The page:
Difference between Goals and Outcomes

Yesterday, a colleague asked why we don’t use the term “goals” with Strategic Doing. Instead, we focus on outcomes that we can measure. What’s the difference? The drawing below explains.


When we encounter an adaptive challenge — a wicked problem with no set solution — we don’t really know what a solution looks like. All we have are hypotheses. In this situation, we should set outcomes, not goals.

Outcomes are multi-dimensional and somewhat uncertain. Yet, they provide the coherence and direction we need to move into action, to experiment. They point us to the design of new systems — new arrangements, connections, and routines — that improve our lives and provide better results.


Goals, on the other hand, are tightly drawn and specific. They work well with established routines, in situations with clear, tried solutions. They reflect a singular perspective. As we pursue them, we narrow our focus and reduce our field of view. Applying goals to an adaptive challenge carries a significant cost. We reduce our flexibility and restrict our opportunities to learn something new.


In the early 1980s, I was a corporate strategy consultant with a boutique firm, an offshoot of the BCG. General Electric was our major client.

Under Jack Welch, GE in the early 1980s followed a simple strategic goal. Every business needed to be 1 or 2 in its market.

This singular focus led GE to reduce costs relentlessly. In both appliances and motors, where I worked, we reduced costs by moving manufacturing out of the US to lower cost locations. Labor costs drove decisions.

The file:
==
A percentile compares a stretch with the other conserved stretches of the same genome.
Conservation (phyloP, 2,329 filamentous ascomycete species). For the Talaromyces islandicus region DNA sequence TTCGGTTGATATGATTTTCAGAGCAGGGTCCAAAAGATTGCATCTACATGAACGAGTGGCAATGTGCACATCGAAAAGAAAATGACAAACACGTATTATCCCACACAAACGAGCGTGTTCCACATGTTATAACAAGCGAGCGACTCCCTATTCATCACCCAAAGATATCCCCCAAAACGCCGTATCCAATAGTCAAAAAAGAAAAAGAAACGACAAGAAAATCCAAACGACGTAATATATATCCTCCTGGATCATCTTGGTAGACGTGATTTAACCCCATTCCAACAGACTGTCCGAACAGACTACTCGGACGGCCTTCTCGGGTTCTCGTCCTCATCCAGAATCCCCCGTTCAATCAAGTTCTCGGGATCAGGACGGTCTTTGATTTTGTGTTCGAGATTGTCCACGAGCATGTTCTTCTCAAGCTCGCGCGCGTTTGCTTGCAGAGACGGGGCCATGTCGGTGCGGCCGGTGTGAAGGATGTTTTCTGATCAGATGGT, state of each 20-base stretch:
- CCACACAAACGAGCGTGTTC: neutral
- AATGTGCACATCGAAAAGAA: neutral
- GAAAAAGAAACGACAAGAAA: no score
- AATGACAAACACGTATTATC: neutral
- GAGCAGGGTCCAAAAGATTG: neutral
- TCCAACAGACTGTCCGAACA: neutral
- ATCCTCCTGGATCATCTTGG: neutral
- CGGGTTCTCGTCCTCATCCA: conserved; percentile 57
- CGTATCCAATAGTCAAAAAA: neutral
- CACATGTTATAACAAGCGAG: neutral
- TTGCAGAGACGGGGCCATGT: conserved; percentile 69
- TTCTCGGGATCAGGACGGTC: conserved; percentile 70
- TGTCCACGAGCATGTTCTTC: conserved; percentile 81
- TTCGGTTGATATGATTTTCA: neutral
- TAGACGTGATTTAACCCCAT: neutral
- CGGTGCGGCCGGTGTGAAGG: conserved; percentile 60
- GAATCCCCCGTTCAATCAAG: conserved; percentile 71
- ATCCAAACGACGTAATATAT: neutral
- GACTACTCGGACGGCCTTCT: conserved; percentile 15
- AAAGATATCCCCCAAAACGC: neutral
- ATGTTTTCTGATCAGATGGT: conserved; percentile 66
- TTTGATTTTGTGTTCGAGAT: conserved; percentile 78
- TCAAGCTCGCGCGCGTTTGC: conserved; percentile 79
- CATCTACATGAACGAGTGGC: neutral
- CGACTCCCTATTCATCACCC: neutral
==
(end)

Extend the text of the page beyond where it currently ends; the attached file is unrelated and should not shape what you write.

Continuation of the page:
When industrial earnings growth slowed, Welch turned to finance.

By the time Immelt took over in 2001, the die was cast. The proud industrial company had become one of the nation’s largest banks. It could not survive the global financial crisis.

Immelt sold off non-industrial assets and reinvested in stock buybacks.

Relentless focus on Welch’s goals and stock price, driven by efficiency, led to underinvestment in the massive shifts taking place with the birth of the Internet. GE failed to see the enormous long-term potential. Its high-tech investments were late and too slow.


In today’s world, strategy is becoming more of an adaptive challenge. We need approaches to strategy that are more open, collaborative, and agile. Approaches that focus on recombinant innovation: linking and leveraging assets (inside and outside the organization) to define new opportunities

This insight is not new.

In the early 1990s, at the birth of the commercial Internet, a new landscape was emerging. My strategy experiments began in 1993. After 12 years, I moved to Purdue for 15 years to run more rigorous testbeds. Now we have a validated protocol for strategy in complex environments.

The story is in my dissertation: https://bit.ly/SDPhD